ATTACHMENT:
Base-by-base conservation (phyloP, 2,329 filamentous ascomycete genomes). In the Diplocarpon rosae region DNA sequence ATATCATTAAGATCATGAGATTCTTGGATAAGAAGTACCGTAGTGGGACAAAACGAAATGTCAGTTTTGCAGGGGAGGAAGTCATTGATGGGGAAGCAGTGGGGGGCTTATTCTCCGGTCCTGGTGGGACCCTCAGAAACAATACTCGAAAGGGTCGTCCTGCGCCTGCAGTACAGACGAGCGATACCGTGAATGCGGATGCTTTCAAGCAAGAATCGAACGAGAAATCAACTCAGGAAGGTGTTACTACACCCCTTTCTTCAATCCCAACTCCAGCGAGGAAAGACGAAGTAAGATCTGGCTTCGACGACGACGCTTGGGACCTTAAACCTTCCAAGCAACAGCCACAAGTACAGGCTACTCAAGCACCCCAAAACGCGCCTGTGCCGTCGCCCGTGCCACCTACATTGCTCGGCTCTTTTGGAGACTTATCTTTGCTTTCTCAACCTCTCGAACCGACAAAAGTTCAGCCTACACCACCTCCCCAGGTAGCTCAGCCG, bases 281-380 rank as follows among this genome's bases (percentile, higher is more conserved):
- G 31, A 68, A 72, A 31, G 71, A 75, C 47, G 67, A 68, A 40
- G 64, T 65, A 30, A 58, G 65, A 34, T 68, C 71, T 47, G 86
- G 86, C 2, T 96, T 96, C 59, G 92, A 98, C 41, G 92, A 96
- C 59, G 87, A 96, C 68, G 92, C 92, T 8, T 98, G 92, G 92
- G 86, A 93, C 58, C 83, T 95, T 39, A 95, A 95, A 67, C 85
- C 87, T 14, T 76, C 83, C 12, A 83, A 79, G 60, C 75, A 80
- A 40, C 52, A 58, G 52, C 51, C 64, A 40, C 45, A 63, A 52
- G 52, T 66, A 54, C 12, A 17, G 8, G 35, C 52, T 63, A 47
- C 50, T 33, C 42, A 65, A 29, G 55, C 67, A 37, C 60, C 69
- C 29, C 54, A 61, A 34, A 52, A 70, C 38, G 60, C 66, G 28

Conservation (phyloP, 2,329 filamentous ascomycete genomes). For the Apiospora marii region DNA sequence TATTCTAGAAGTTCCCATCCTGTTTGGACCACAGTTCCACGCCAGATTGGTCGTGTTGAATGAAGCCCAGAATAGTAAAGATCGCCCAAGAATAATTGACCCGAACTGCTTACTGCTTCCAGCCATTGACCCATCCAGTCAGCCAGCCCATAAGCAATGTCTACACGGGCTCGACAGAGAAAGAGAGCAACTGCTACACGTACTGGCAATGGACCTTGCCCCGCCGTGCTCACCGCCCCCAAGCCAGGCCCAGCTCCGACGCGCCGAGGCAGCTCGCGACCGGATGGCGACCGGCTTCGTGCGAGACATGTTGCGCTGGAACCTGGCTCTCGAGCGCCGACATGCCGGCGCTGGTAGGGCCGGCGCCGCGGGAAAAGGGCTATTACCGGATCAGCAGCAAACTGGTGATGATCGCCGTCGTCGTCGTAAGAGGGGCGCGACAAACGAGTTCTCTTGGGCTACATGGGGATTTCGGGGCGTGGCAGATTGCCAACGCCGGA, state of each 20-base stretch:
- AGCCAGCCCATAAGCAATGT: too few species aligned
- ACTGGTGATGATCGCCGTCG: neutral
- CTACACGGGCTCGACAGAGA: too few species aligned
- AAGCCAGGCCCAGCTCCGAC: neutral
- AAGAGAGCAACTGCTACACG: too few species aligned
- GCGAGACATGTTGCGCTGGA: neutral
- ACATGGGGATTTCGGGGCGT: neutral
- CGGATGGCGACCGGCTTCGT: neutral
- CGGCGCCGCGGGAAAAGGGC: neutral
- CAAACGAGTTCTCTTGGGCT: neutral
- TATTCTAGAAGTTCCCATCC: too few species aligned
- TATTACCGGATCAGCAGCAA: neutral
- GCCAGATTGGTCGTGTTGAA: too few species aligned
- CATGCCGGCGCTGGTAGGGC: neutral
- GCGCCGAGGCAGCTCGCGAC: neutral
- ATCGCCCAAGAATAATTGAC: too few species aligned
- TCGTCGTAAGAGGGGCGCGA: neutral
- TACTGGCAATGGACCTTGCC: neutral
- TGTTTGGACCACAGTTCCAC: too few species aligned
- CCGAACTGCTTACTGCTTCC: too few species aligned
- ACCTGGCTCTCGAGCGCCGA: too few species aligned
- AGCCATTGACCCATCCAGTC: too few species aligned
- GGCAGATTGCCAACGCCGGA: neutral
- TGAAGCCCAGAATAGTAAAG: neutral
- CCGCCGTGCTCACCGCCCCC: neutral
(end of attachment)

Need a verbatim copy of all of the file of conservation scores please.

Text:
Base-by-base conservation (phyloP, 2,329 filamentous ascomycete genomes). In the Diplocarpon rosae region DNA sequence ATATCATTAAGATCATGAGATTCTTGGATAAGAAGTACCGTAGTGGGACAAAACGAAATGTCAGTTTTGCAGGGGAGGAAGTCATTGATGGGGAAGCAGTGGGGGGCTTATTCTCCGGTCCTGGTGGGACCCTCAGAAACAATACTCGAAAGGGTCGTCCTGCGCCTGCAGTACAGACGAGCGATACCGTGAATGCGGATGCTTTCAAGCAAGAATCGAACGAGAAATCAACTCAGGAAGGTGTTACTACACCCCTTTCTTCAATCCCAACTCCAGCGAGGAAAGACGAAGTAAGATCTGGCTTCGACGACGACGCTTGGGACCTTAAACCTTCCAAGCAACAGCCACAAGTACAGGCTACTCAAGCACCCCAAAACGCGCCTGTGCCGTCGCCCGTGCCACCTACATTGCTCGGCTCTTTTGGAGACTTATCTTTGCTTTCTCAACCTCTCGAACCGACAAAAGTTCAGCCTACACCACCTCCCCAGGTAGCTCAGCCG, bases 281-380 rank as follows among this genome's bases (percentile, higher is more conserved):
- G 31, A 68, A 72, A 31, G 71, A 75, C 47, G 67, A 68, A 40
- G 64, T 65, A 30, A 58, G 65, A 34, T 68, C 71, T 47, G 86
- G 86, C 2, T 96, T 96, C 59, G 92, A 98, C 41, G 92, A 96
- C 59, G 87, A 96, C 68, G 92, C 92, T 8, T 98, G 92, G 92
- G 86, A 93, C 58, C 83, T 95, T 39, A 95, A 95, A 67, C 85
- C 87, T 14, T 76, C 83, C 12, A 83, A 79, G 60, C 75, A 80
- A 40, C 52, A 58, G 52, C 51, C 64, A 40, C 45, A 63, A 52
- G 52, T 66, A 54, C 12, A 17, G 8, G 35, C 52, T 63, A 47
- C 50, T 33, C 42, A 65, A 29, G 55, C 67, A 37, C 60, C 69
- C 29, C 54, A 61, A 34, A 52, A 70, C 38, G 60, C 66, G 28

Conservation (phyloP, 2,329 filamentous ascomycete genomes). For the Apiospora marii region DNA sequence TATTCTAGAAGTTCCCATCCTGTTTGGACCACAGTTCCACGCCAGATTGGTCGTGTTGAATGAAGCCCAGAATAGTAAAGATCGCCCAAGAATAATTGACCCGAACTGCTTACTGCTTCCAGCCATTGACCCATCCAGTCAGCCAGCCCATAAGCAATGTCTACACGGGCTCGACAGAGAAAGAGAGCAACTGCTACACGTACTGGCAATGGACCTTGCCCCGCCGTGCTCACCGCCCCCAAGCCAGGCCCAGCTCCGACGCGCCGAGGCAGCTCGCGACCGGATGGCGACCGGCTTCGTGCGAGACATGTTGCGCTGGAACCTGGCTCTCGAGCGCCGACATGCCGGCGCTGGTAGGGCCGGCGCCGCGGGAAAAGGGCTATTACCGGATCAGCAGCAAACTGGTGATGATCGCCGTCGTCGTCGTAAGAGGGGCGCGACAAACGAGTTCTCTTGGGCTACATGGGGATTTCGGGGCGTGGCAGATTGCCAACGCCGGA, state of each 20-base stretch:
- AGCCAGCCCATAAGCAATGT: too few species aligned
- ACTGGTGATGATCGCCGTCG: neutral
- CTACACGGGCTCGACAGAGA: too few species aligned
- AAGCCAGGCCCAGCTCCGAC: neutral
- AAGAGAGCAACTGCTACACG: too few species aligned
- GCGAGACATGTTGCGCTGGA: neutral
- ACATGGGGATTTCGGGGCGT: neutral
- CGGATGGCGACCGGCTTCGT: neutral
- CGGCGCCGCGGGAAAAGGGC: neutral
- CAAACGAGTTCTCTTGGGCT: neutral
- TATTCTAGAAGTTCCCATCC: too few species aligned
- TATTACCGGATCAGCAGCAA: neutral
- GCCAGATTGGTCGTGTTGAA: too few species aligned
- CATGCCGGCGCTGGTAGGGC: neutral
- GCGCCGAGGCAGCTCGCGAC: neutral
- ATCGCCCAAGAATAATTGAC: too few species aligned
- TCGTCGTAAGAGGGGCGCGA: neutral
- TACTGGCAATGGACCTTGCC: neutral
- TGTTTGGACCACAGTTCCAC: too few species aligned
- CCGAACTGCTTACTGCTTCC: too few species aligned
- ACCTGGCTCTCGAGCGCCGA: too few species aligned
- AGCCATTGACCCATCCAGTC: too few species aligned
- GGCAGATTGCCAACGCCGGA: neutral
- TGAAGCCCAGAATAGTAAAG: neutral
- CCGCCGTGCTCACCGCCCCC: neutral